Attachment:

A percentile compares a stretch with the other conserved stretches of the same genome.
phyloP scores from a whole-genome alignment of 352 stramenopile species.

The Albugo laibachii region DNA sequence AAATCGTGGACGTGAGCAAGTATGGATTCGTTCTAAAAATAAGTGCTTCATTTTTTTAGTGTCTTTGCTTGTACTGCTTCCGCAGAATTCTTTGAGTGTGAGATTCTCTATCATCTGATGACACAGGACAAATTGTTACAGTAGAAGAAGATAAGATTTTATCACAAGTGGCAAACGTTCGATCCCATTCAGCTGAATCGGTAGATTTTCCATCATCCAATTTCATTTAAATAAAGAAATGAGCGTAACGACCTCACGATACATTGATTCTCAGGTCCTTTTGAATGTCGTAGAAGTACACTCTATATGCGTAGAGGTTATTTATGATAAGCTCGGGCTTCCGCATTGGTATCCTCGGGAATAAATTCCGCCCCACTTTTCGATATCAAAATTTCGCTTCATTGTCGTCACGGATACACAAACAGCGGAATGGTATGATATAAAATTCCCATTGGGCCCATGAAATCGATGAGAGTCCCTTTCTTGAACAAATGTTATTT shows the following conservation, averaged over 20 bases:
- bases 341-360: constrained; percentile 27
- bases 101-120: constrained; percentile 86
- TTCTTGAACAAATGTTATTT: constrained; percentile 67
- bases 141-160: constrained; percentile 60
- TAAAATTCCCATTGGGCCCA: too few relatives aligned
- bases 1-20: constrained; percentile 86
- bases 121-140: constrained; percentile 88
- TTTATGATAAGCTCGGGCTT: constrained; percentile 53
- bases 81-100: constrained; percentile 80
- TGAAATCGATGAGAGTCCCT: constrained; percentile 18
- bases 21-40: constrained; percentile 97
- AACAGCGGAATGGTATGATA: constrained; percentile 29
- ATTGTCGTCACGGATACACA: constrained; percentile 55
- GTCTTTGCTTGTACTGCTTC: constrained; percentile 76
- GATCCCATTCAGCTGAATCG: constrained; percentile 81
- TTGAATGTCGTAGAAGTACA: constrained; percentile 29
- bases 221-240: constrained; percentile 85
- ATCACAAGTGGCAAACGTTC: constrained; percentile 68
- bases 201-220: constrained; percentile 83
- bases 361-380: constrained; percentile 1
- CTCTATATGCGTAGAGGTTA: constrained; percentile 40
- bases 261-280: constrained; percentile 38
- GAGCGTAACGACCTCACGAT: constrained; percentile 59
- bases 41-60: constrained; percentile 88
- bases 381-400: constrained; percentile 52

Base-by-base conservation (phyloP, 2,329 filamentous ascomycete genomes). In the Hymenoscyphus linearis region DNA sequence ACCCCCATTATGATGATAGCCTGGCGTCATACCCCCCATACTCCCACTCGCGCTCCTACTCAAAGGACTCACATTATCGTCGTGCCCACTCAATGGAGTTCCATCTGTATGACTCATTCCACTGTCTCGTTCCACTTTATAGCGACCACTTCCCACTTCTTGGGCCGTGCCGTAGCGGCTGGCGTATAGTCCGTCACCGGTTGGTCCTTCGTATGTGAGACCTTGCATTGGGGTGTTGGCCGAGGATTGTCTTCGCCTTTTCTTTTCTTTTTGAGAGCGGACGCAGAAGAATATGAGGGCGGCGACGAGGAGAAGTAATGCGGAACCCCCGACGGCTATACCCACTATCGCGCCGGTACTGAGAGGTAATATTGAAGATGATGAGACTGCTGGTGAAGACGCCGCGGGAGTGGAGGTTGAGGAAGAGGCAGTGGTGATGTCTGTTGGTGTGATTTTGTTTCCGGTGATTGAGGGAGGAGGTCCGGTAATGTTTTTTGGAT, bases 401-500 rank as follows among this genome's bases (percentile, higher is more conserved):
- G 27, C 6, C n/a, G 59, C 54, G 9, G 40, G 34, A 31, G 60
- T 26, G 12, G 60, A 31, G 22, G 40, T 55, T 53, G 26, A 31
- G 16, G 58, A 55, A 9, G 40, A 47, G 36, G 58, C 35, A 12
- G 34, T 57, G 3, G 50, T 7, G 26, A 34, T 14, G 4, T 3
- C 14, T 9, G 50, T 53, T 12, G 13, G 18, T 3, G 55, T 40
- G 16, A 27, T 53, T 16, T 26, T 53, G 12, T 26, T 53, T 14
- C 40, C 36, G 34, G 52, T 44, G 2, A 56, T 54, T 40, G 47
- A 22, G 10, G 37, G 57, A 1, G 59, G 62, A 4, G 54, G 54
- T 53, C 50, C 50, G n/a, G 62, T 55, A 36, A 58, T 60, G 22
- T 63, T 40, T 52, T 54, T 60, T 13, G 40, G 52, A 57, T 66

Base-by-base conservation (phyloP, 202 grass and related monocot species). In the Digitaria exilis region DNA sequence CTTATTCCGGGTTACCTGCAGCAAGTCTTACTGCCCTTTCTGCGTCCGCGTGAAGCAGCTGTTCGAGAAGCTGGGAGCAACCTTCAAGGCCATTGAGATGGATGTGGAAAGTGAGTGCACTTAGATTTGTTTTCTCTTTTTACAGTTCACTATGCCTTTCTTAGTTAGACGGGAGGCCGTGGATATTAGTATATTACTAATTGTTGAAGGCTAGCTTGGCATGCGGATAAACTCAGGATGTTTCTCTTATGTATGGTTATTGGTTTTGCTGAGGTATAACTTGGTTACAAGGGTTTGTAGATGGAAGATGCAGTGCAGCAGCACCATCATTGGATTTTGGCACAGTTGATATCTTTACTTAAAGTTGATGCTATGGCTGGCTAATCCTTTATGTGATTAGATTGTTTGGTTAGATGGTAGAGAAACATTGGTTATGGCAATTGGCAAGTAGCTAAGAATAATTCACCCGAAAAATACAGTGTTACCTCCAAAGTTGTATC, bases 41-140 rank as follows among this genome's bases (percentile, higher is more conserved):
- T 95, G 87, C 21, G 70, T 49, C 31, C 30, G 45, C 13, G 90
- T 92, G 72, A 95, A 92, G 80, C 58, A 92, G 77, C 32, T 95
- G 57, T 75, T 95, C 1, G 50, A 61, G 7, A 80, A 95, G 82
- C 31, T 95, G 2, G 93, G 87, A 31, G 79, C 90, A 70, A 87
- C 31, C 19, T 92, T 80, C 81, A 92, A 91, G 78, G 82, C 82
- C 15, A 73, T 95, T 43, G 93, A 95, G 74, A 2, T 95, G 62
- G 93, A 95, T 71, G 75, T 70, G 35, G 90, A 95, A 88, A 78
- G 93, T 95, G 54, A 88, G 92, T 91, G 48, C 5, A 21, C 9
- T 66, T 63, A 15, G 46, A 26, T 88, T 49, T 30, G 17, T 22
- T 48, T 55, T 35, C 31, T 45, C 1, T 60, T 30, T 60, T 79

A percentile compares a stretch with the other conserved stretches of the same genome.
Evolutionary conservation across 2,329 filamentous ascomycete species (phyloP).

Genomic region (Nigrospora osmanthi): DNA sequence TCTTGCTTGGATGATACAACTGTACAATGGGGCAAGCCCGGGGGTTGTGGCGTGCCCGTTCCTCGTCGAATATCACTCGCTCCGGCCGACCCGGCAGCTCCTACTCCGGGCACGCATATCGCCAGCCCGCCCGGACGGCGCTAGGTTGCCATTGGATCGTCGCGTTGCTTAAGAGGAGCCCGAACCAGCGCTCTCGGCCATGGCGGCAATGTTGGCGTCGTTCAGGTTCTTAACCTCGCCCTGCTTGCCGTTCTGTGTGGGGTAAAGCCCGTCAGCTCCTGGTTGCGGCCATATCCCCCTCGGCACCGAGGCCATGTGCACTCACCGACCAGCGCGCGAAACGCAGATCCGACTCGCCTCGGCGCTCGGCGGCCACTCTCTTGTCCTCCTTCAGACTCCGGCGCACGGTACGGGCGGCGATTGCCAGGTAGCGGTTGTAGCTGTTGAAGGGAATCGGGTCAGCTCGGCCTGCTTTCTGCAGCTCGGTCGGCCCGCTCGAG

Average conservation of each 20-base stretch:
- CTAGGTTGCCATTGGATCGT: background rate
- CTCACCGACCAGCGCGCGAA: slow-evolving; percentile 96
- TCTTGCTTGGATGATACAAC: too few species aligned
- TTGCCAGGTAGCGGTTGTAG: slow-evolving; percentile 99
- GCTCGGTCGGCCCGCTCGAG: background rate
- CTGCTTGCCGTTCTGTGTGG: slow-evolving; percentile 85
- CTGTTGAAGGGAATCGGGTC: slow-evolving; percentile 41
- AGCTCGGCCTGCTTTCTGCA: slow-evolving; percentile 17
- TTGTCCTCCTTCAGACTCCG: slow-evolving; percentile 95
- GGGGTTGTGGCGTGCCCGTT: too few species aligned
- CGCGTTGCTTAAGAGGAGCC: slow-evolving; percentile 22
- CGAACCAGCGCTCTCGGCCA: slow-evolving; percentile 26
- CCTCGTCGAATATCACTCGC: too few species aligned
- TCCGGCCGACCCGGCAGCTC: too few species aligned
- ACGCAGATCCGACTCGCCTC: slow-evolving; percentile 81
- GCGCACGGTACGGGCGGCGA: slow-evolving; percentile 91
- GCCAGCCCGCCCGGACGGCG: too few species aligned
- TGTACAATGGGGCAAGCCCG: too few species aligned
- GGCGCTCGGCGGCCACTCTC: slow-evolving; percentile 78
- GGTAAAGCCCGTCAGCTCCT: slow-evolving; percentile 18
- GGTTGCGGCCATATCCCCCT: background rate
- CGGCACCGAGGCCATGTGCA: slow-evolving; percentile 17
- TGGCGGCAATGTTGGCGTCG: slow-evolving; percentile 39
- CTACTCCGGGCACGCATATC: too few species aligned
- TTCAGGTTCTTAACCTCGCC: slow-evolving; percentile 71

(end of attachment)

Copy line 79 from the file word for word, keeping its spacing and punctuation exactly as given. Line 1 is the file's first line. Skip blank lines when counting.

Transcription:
- TTCAGGTTCTTAACCTCGCC: slow-evolving; percentile 71